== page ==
2: Compomers and Giomers

Chapter 2

Compomers and Giomers

Aim

The aim of this chapter is to increase comprehension of compomers and giomers, including how they relate to other tooth-coloured, adhesive, restorative materials.

Outcome

Readers will become familiar with how the composition and physical properties of these newer materials differ from those of resin composites, together with their clinical indications and contraindications.

Compomers

Compomers are polyacid modified composite resins. These materials derive their name from merging parts of the descriptors “composite” and “glass-ionomer”. The idea was to suggest that these new materials were a hybrid between composite resins and glass-ionomer cements, retaining the benefits of both while minimising their respective disadvantages. Thus, composite resins have superior strength, fracture toughness and aesthetics compared with glass-ionomer cements, but in general lack the ability to bond chemically to tooth substance and release fluoride. Compomers have been a successful addition to the range of direct restorative materials. Their popularity is largely attributed to their excellent, non-sticky handling. In appearance and performance, compomers are more closely related to composite resins than glass-ionomer cements. Trends in material properties for resin composites, compomers, conventional and resin-modified glass-ionomer cements are set out in Fig 2-1.

QE33_Mitchell_fig024a.jpg

Fig 2-1 Trends in properties of tooth-coloured restorative materials.

Indications

Compomers are recommended by manufacturers for the restoration of:

  • all types of cavities in deciduous teeth

  • cervical cavities (carious or non-carious) in adults

  • anterior proximal restorations in adults

  • small load-bearing restorations in adults,

and also:

  • as a temporary or transitional restorative material

  • as a core build-up material if at least 50% of coronal dentine is still available.

In addition, one compomer (Dyract AP, Dentsply) is recommended by the manufacturer for the restoration of all types of cavities in children and adults, including stress-bearing occlusal surfaces, where the cavity is less than two-thirds the intercuspal distance.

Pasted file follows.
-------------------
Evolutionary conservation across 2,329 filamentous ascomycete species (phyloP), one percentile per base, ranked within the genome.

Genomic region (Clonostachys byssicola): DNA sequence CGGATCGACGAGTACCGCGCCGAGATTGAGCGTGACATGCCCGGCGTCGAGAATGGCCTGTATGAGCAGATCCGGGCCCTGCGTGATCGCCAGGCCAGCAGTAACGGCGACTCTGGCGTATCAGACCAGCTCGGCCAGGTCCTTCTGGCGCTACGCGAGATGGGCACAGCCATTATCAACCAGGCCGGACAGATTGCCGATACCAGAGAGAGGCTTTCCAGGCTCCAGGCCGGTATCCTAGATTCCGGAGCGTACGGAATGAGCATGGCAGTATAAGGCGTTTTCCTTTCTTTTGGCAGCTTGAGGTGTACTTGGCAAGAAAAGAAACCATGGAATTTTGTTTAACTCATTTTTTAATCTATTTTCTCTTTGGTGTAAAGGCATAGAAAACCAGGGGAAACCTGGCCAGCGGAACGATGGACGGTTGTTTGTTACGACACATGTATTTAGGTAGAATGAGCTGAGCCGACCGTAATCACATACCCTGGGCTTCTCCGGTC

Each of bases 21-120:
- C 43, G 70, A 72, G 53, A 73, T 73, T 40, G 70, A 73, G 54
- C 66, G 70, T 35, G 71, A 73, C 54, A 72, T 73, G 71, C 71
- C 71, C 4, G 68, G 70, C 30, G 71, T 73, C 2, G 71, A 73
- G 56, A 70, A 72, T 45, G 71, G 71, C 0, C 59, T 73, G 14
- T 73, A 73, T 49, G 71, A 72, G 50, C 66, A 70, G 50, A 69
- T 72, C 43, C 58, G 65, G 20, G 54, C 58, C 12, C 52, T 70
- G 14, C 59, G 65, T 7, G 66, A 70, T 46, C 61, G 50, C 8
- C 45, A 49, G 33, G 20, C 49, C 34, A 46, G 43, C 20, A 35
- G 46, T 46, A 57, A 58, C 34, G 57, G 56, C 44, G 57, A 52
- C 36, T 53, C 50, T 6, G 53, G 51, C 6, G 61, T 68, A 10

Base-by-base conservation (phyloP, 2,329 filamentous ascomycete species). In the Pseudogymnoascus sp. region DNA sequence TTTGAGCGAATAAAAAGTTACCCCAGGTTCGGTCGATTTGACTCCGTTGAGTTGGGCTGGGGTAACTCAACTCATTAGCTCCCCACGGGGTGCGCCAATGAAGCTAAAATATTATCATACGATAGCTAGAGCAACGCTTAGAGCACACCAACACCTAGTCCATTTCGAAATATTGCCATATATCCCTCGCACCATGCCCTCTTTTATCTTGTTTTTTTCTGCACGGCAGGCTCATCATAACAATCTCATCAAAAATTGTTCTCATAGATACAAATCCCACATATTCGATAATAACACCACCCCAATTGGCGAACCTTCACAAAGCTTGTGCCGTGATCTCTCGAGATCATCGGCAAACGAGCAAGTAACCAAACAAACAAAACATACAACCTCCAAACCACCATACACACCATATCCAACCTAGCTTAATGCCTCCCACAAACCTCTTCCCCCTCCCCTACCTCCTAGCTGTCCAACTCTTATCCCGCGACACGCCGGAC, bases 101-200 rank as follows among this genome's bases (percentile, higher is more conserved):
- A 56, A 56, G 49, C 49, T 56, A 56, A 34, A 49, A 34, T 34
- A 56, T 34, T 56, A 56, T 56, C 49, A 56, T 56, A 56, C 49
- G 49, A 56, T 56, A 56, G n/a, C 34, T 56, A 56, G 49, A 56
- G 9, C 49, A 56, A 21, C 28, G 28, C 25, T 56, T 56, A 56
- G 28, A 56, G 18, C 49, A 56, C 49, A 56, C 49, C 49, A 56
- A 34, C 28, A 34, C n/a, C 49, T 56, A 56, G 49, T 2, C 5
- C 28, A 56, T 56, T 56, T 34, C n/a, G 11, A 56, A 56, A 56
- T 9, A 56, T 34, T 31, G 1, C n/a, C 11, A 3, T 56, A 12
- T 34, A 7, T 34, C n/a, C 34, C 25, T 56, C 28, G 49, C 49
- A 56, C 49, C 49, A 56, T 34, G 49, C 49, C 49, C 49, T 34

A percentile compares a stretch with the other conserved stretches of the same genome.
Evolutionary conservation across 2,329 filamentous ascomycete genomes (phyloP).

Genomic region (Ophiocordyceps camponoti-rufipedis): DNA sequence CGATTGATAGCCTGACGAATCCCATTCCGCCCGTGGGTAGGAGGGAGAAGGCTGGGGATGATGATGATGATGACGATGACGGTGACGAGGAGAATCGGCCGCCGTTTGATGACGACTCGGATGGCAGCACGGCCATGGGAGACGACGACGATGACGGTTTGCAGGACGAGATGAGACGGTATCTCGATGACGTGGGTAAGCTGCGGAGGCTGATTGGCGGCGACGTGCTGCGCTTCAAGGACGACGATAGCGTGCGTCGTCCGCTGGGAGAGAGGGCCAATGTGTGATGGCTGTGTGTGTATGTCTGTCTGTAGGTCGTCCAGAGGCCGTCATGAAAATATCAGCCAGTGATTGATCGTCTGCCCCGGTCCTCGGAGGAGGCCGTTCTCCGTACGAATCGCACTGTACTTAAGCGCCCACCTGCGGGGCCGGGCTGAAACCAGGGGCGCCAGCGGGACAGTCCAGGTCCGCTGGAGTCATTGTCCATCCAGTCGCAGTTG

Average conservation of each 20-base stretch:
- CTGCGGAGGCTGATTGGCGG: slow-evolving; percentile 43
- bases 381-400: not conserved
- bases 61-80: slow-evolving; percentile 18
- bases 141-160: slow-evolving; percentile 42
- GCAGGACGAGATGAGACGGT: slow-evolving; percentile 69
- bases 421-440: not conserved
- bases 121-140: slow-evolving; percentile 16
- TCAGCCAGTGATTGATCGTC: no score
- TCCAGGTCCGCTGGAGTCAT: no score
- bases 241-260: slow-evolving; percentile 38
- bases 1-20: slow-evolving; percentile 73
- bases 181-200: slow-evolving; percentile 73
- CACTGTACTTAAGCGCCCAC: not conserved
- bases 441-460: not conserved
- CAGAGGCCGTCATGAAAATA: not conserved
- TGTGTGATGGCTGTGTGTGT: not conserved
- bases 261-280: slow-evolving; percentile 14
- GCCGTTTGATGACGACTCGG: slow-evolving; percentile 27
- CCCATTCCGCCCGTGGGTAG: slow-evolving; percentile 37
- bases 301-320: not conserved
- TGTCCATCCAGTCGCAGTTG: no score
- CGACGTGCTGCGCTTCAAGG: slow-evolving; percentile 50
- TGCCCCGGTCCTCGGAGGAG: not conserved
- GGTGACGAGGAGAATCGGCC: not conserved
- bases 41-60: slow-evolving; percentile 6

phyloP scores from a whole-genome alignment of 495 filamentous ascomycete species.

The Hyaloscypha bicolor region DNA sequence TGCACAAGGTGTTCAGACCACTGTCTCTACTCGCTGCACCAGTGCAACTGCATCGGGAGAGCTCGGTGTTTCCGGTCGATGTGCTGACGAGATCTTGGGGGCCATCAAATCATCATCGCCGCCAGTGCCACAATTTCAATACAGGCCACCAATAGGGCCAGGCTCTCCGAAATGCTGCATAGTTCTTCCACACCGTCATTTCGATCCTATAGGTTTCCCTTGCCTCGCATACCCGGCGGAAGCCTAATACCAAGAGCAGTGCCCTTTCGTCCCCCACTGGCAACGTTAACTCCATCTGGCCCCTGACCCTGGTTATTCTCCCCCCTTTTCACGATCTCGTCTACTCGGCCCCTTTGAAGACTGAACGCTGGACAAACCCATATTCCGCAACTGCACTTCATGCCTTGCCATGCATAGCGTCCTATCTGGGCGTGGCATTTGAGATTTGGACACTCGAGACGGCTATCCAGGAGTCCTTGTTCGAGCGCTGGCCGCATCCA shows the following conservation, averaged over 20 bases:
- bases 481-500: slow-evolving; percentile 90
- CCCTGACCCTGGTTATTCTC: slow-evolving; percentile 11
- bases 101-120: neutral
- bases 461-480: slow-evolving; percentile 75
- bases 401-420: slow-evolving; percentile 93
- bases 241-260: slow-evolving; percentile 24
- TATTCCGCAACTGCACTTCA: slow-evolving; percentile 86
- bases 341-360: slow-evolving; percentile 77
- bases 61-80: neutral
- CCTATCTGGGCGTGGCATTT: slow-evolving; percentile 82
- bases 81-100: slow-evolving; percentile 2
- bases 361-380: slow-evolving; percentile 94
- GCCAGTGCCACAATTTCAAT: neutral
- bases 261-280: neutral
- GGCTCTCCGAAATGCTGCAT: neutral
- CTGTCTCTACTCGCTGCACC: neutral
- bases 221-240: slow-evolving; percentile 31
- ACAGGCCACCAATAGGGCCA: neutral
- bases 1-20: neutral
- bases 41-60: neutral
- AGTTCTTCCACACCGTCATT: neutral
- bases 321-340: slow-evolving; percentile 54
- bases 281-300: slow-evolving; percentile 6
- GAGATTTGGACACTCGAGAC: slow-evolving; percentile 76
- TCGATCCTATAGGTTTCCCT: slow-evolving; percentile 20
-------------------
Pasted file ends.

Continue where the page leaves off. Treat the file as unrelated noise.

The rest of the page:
The presentation of a compomer material is shown in Fig 2-2. The clinical placement of a compomer material in a cervical cavity in an upper left central incisor tooth is illustrated in Figs 2-3 to 2-9.

QE33_Mitchell_fig024b.jpg

Fig 2-2 A compomer restorative material, showing the compule and applicator gun.

QE33_Mitchell_fig025a.jpg

Fig 2-3 Prepared cervical cavity on the labial aspect of an upper left central incisor tooth.

QE33_Mitchell_fig025b.jpg

Fig 2-4 Orthophosphoric acid etchant being applied to the enamel and dentine of the prepared cavity. The etchant is then washed and lightly dried.

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Fig 2-5 Enamel and dentine adhesive system being applied to the cavity with an applicator brush.

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Fig 2-6 Placement of compomer in the cavity.

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Fig 2-7 Photopolymerisation of the compomer restoration.

QE33_Mitchell_fig025f.jpg

Fig 2-8 Polishing the compomer with small-diameter aluminium oxide abrasive discs.

QE33_Mitchell_fig026.jpg

Fig 2-9 The finished compomer restoration.

Contraindications

Compomers have been contraindicated in the following clinical situations:

  • where a direct or indirect pulp cap is required

  • a core build-up for an all-ceramic crown

  • where a dry field cannot be achieved

  • where the patient has an allergy to dimethacrylate resins

  • where the restoration will be in contact with a eugenol-containing lining or base material, which will interfere with the polymerisation of the compomer.

Composition

Compomers are resin-based materials but their composition varies between brands. In general, compomers contain:

  • polymerisable resins with methacrylate and polycarboxylate groups

  • glass filler particles, such as fluoroaluminosilicate, strontium fluorosilicate or barium fluorosilicate glass

  • photoinitiators (camphorquinone/amine system)

  • stabilisers.

The polymerisable resins of some commercially available compomers contain significantly more carboxylate groups than other compomers, which contain mor/>

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Jan 9, 2015 | Posted by in Operative Dentistry | Comments Off on 2: Compomers and Giomers
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